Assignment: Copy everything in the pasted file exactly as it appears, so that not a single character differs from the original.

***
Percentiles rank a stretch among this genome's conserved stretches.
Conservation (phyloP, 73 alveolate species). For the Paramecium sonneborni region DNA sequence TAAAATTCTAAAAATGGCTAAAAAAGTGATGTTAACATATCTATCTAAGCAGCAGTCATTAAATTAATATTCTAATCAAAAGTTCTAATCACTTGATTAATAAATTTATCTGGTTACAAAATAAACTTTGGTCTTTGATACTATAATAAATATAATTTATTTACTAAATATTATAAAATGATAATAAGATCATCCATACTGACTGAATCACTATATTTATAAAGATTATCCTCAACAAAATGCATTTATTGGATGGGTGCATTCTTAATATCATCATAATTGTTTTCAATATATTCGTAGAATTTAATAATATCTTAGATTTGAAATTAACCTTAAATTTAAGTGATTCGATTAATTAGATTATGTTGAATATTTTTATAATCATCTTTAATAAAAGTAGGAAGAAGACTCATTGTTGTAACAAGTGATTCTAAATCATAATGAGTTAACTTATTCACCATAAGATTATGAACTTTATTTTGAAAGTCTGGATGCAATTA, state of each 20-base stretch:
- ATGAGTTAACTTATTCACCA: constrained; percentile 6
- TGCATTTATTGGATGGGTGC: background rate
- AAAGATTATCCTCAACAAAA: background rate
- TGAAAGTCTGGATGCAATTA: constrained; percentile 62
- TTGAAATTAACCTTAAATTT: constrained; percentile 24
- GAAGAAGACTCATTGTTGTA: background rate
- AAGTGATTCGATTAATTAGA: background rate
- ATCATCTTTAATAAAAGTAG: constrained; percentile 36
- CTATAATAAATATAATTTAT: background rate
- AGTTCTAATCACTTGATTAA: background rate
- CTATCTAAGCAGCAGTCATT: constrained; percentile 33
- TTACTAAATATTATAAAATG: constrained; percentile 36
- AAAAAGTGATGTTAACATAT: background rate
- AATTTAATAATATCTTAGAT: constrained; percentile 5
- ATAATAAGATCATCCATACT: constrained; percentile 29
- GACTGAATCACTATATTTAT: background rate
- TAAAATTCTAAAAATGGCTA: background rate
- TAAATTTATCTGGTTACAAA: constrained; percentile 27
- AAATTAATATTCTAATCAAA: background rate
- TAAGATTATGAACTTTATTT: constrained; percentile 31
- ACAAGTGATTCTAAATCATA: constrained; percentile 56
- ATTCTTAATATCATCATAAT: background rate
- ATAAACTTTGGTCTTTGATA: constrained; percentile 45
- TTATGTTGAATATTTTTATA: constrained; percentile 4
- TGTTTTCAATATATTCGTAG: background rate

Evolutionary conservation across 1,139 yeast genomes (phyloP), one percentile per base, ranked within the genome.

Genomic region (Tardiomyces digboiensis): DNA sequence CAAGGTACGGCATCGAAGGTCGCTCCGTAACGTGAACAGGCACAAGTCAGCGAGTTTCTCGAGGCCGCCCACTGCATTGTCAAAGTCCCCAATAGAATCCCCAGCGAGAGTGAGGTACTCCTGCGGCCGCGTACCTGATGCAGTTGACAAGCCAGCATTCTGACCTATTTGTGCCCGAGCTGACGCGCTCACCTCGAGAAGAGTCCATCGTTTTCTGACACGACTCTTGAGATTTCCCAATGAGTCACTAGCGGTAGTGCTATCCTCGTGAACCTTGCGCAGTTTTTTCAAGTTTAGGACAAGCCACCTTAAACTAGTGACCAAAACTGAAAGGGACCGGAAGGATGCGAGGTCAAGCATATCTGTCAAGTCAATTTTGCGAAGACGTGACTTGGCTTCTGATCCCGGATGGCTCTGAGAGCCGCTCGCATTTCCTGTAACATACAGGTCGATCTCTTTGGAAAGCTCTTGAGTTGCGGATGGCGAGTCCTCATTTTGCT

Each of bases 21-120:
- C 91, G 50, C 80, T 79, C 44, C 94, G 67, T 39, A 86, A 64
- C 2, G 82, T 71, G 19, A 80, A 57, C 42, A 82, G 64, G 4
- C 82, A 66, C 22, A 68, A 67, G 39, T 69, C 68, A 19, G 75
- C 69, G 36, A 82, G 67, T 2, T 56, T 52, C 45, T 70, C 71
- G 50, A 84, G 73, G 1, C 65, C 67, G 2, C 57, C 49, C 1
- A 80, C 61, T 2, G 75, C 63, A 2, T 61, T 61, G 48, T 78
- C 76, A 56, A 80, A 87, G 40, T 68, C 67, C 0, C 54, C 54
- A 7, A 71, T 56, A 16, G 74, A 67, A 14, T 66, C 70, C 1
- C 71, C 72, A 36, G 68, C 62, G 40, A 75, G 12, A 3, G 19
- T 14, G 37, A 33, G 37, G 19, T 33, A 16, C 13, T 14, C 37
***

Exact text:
Percentiles rank a stretch among this genome's conserved stretches.
Conservation (phyloP, 73 alveolate species). For the Paramecium sonneborni region DNA sequence TAAAATTCTAAAAATGGCTAAAAAAGTGATGTTAACATATCTATCTAAGCAGCAGTCATTAAATTAATATTCTAATCAAAAGTTCTAATCACTTGATTAATAAATTTATCTGGTTACAAAATAAACTTTGGTCTTTGATACTATAATAAATATAATTTATTTACTAAATATTATAAAATGATAATAAGATCATCCATACTGACTGAATCACTATATTTATAAAGATTATCCTCAACAAAATGCATTTATTGGATGGGTGCATTCTTAATATCATCATAATTGTTTTCAATATATTCGTAGAATTTAATAATATCTTAGATTTGAAATTAACCTTAAATTTAAGTGATTCGATTAATTAGATTATGTTGAATATTTTTATAATCATCTTTAATAAAAGTAGGAAGAAGACTCATTGTTGTAACAAGTGATTCTAAATCATAATGAGTTAACTTATTCACCATAAGATTATGAACTTTATTTTGAAAGTCTGGATGCAATTA, state of each 20-base stretch:
- ATGAGTTAACTTATTCACCA: constrained; percentile 6
- TGCATTTATTGGATGGGTGC: background rate
- AAAGATTATCCTCAACAAAA: background rate
- TGAAAGTCTGGATGCAATTA: constrained; percentile 62
- TTGAAATTAACCTTAAATTT: constrained; percentile 24
- GAAGAAGACTCATTGTTGTA: background rate
- AAGTGATTCGATTAATTAGA: background rate
- ATCATCTTTAATAAAAGTAG: constrained; percentile 36
- CTATAATAAATATAATTTAT: background rate
- AGTTCTAATCACTTGATTAA: background rate
- CTATCTAAGCAGCAGTCATT: constrained; percentile 33
- TTACTAAATATTATAAAATG: constrained; percentile 36
- AAAAAGTGATGTTAACATAT: background rate
- AATTTAATAATATCTTAGAT: constrained; percentile 5
- ATAATAAGATCATCCATACT: constrained; percentile 29
- GACTGAATCACTATATTTAT: background rate
- TAAAATTCTAAAAATGGCTA: background rate
- TAAATTTATCTGGTTACAAA: constrained; percentile 27
- AAATTAATATTCTAATCAAA: background rate
- TAAGATTATGAACTTTATTT: constrained; percentile 31
- ACAAGTGATTCTAAATCATA: constrained; percentile 56
- ATTCTTAATATCATCATAAT: background rate
- ATAAACTTTGGTCTTTGATA: constrained; percentile 45
- TTATGTTGAATATTTTTATA: constrained; percentile 4
- TGTTTTCAATATATTCGTAG: background rate

Evolutionary conservation across 1,139 yeast genomes (phyloP), one percentile per base, ranked within the genome.

Genomic region (Tardiomyces digboiensis): DNA sequence CAAGGTACGGCATCGAAGGTCGCTCCGTAACGTGAACAGGCACAAGTCAGCGAGTTTCTCGAGGCCGCCCACTGCATTGTCAAAGTCCCCAATAGAATCCCCAGCGAGAGTGAGGTACTCCTGCGGCCGCGTACCTGATGCAGTTGACAAGCCAGCATTCTGACCTATTTGTGCCCGAGCTGACGCGCTCACCTCGAGAAGAGTCCATCGTTTTCTGACACGACTCTTGAGATTTCCCAATGAGTCACTAGCGGTAGTGCTATCCTCGTGAACCTTGCGCAGTTTTTTCAAGTTTAGGACAAGCCACCTTAAACTAGTGACCAAAACTGAAAGGGACCGGAAGGATGCGAGGTCAAGCATATCTGTCAAGTCAATTTTGCGAAGACGTGACTTGGCTTCTGATCCCGGATGGCTCTGAGAGCCGCTCGCATTTCCTGTAACATACAGGTCGATCTCTTTGGAAAGCTCTTGAGTTGCGGATGGCGAGTCCTCATTTTGCT

Each of bases 21-120:
- C 91, G 50, C 80, T 79, C 44, C 94, G 67, T 39, A 86, A 64
- C 2, G 82, T 71, G 19, A 80, A 57, C 42, A 82, G 64, G 4
- C 82, A 66, C 22, A 68, A 67, G 39, T 69, C 68, A 19, G 75
- C 69, G 36, A 82, G 67, T 2, T 56, T 52, C 45, T 70, C 71
- G 50, A 84, G 73, G 1, C 65, C 67, G 2, C 57, C 49, C 1
- A 80, C 61, T 2, G 75, C 63, A 2, T 61, T 61, G 48, T 78
- C 76, A 56, A 80, A 87, G 40, T 68, C 67, C 0, C 54, C 54
- A 7, A 71, T 56, A 16, G 74, A 67, A 14, T 66, C 70, C 1
- C 71, C 72, A 36, G 68, C 62, G 40, A 75, G 12, A 3, G 19
- T 14, G 37, A 33, G 37, G 19, T 33, A 16, C 13, T 14, C 37